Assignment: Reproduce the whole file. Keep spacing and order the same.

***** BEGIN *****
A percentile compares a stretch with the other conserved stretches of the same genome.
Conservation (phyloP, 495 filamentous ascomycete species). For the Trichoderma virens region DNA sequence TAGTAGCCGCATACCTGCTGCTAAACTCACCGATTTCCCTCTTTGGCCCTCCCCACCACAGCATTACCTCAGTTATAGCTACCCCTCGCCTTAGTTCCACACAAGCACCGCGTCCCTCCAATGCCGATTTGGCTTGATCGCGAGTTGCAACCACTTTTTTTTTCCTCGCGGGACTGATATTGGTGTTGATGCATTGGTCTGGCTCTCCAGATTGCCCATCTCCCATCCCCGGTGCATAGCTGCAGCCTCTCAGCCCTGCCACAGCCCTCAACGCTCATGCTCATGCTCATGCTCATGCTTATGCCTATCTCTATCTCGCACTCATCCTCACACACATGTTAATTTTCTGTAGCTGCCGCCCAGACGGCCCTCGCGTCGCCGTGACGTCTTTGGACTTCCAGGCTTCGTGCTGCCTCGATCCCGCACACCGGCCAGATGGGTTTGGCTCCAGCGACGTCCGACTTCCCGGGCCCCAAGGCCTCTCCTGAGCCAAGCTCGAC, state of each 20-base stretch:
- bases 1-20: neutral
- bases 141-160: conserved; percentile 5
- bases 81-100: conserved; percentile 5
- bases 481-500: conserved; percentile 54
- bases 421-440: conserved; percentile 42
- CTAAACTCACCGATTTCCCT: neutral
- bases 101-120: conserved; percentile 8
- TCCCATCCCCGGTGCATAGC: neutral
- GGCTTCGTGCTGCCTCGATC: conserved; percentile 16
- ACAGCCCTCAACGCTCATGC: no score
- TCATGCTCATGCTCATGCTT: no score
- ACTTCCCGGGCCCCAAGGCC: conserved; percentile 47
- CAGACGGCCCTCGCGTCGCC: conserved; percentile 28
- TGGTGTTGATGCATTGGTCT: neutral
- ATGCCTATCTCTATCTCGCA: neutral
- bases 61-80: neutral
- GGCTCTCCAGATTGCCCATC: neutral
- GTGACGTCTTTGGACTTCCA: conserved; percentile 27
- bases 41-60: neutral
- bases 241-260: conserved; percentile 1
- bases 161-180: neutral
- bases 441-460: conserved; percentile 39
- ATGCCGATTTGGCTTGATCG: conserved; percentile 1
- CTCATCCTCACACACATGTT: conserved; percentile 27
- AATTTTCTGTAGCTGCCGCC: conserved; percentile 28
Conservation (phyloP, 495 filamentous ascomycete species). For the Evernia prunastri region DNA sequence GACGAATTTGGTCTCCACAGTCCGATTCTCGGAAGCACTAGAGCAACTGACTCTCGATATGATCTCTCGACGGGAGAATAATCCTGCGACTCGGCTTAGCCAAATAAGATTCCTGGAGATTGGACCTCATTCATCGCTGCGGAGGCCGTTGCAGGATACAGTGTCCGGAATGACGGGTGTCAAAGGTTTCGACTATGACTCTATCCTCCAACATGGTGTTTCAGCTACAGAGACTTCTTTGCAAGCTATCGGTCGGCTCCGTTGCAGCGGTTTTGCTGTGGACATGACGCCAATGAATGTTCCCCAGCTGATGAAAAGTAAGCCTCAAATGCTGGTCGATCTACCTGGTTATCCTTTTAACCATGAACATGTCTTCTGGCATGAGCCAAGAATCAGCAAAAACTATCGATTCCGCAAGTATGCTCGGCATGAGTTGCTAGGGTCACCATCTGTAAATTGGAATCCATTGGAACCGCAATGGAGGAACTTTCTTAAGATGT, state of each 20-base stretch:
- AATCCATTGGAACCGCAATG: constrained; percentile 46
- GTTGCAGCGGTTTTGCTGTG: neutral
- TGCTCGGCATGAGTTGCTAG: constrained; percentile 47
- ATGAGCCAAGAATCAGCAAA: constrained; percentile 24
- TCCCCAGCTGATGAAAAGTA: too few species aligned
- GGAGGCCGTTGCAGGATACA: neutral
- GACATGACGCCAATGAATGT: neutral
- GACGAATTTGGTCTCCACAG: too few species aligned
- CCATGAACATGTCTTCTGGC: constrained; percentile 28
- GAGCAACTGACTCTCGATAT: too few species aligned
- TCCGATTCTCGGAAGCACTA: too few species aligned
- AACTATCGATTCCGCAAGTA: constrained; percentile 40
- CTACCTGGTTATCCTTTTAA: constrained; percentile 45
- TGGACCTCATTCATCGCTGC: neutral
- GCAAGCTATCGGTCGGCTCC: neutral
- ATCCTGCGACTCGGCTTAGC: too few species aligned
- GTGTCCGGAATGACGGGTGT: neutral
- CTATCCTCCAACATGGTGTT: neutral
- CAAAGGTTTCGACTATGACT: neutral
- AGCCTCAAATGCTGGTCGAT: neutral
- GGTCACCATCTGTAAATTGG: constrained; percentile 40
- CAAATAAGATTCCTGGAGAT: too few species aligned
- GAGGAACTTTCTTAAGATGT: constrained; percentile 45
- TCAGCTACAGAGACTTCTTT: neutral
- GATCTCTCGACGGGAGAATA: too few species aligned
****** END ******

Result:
A percentile compares a stretch with the other conserved stretches of the same genome.
Conservation (phyloP, 495 filamentous ascomycete species). For the Trichoderma virens region DNA sequence TAGTAGCCGCATACCTGCTGCTAAACTCACCGATTTCCCTCTTTGGCCCTCCCCACCACAGCATTACCTCAGTTATAGCTACCCCTCGCCTTAGTTCCACACAAGCACCGCGTCCCTCCAATGCCGATTTGGCTTGATCGCGAGTTGCAACCACTTTTTTTTTCCTCGCGGGACTGATATTGGTGTTGATGCATTGGTCTGGCTCTCCAGATTGCCCATCTCCCATCCCCGGTGCATAGCTGCAGCCTCTCAGCCCTGCCACAGCCCTCAACGCTCATGCTCATGCTCATGCTCATGCTTATGCCTATCTCTATCTCGCACTCATCCTCACACACATGTTAATTTTCTGTAGCTGCCGCCCAGACGGCCCTCGCGTCGCCGTGACGTCTTTGGACTTCCAGGCTTCGTGCTGCCTCGATCCCGCACACCGGCCAGATGGGTTTGGCTCCAGCGACGTCCGACTTCCCGGGCCCCAAGGCCTCTCCTGAGCCAAGCTCGAC, state of each 20-base stretch:
- bases 1-20: neutral
- bases 141-160: conserved; percentile 5
- bases 81-100: conserved; percentile 5
- bases 481-500: conserved; percentile 54
- bases 421-440: conserved; percentile 42
- CTAAACTCACCGATTTCCCT: neutral
- bases 101-120: conserved; percentile 8
- TCCCATCCCCGGTGCATAGC: neutral
- GGCTTCGTGCTGCCTCGATC: conserved; percentile 16
- ACAGCCCTCAACGCTCATGC: no score
- TCATGCTCATGCTCATGCTT: no score
- ACTTCCCGGGCCCCAAGGCC: conserved; percentile 47
- CAGACGGCCCTCGCGTCGCC: conserved; percentile 28
- TGGTGTTGATGCATTGGTCT: neutral
- ATGCCTATCTCTATCTCGCA: neutral
- bases 61-80: neutral
- GGCTCTCCAGATTGCCCATC: neutral
- GTGACGTCTTTGGACTTCCA: conserved; percentile 27
- bases 41-60: neutral
- bases 241-260: conserved; percentile 1
- bases 161-180: neutral
- bases 441-460: conserved; percentile 39
- ATGCCGATTTGGCTTGATCG: conserved; percentile 1
- CTCATCCTCACACACATGTT: conserved; percentile 27
- AATTTTCTGTAGCTGCCGCC: conserved; percentile 28
Conservation (phyloP, 495 filamentous ascomycete species). For the Evernia prunastri region DNA sequence GACGAATTTGGTCTCCACAGTCCGATTCTCGGAAGCACTAGAGCAACTGACTCTCGATATGATCTCTCGACGGGAGAATAATCCTGCGACTCGGCTTAGCCAAATAAGATTCCTGGAGATTGGACCTCATTCATCGCTGCGGAGGCCGTTGCAGGATACAGTGTCCGGAATGACGGGTGTCAAAGGTTTCGACTATGACTCTATCCTCCAACATGGTGTTTCAGCTACAGAGACTTCTTTGCAAGCTATCGGTCGGCTCCGTTGCAGCGGTTTTGCTGTGGACATGACGCCAATGAATGTTCCCCAGCTGATGAAAAGTAAGCCTCAAATGCTGGTCGATCTACCTGGTTATCCTTTTAACCATGAACATGTCTTCTGGCATGAGCCAAGAATCAGCAAAAACTATCGATTCCGCAAGTATGCTCGGCATGAGTTGCTAGGGTCACCATCTGTAAATTGGAATCCATTGGAACCGCAATGGAGGAACTTTCTTAAGATGT, state of each 20-base stretch:
- AATCCATTGGAACCGCAATG: constrained; percentile 46
- GTTGCAGCGGTTTTGCTGTG: neutral
- TGCTCGGCATGAGTTGCTAG: constrained; percentile 47
- ATGAGCCAAGAATCAGCAAA: constrained; percentile 24
- TCCCCAGCTGATGAAAAGTA: too few species aligned
- GGAGGCCGTTGCAGGATACA: neutral
- GACATGACGCCAATGAATGT: neutral
- GACGAATTTGGTCTCCACAG: too few species aligned
- CCATGAACATGTCTTCTGGC: constrained; percentile 28
- GAGCAACTGACTCTCGATAT: too few species aligned
- TCCGATTCTCGGAAGCACTA: too few species aligned
- AACTATCGATTCCGCAAGTA: constrained; percentile 40
- CTACCTGGTTATCCTTTTAA: constrained; percentile 45
- TGGACCTCATTCATCGCTGC: neutral
- GCAAGCTATCGGTCGGCTCC: neutral
- ATCCTGCGACTCGGCTTAGC: too few species aligned
- GTGTCCGGAATGACGGGTGT: neutral
- CTATCCTCCAACATGGTGTT: neutral
- CAAAGGTTTCGACTATGACT: neutral
- AGCCTCAAATGCTGGTCGAT: neutral
- GGTCACCATCTGTAAATTGG: constrained; percentile 40
- CAAATAAGATTCCTGGAGAT: too few species aligned
- GAGGAACTTTCTTAAGATGT: constrained; percentile 45
- TCAGCTACAGAGACTTCTTT: neutral
- GATCTCTCGACGGGAGAATA: too few species aligned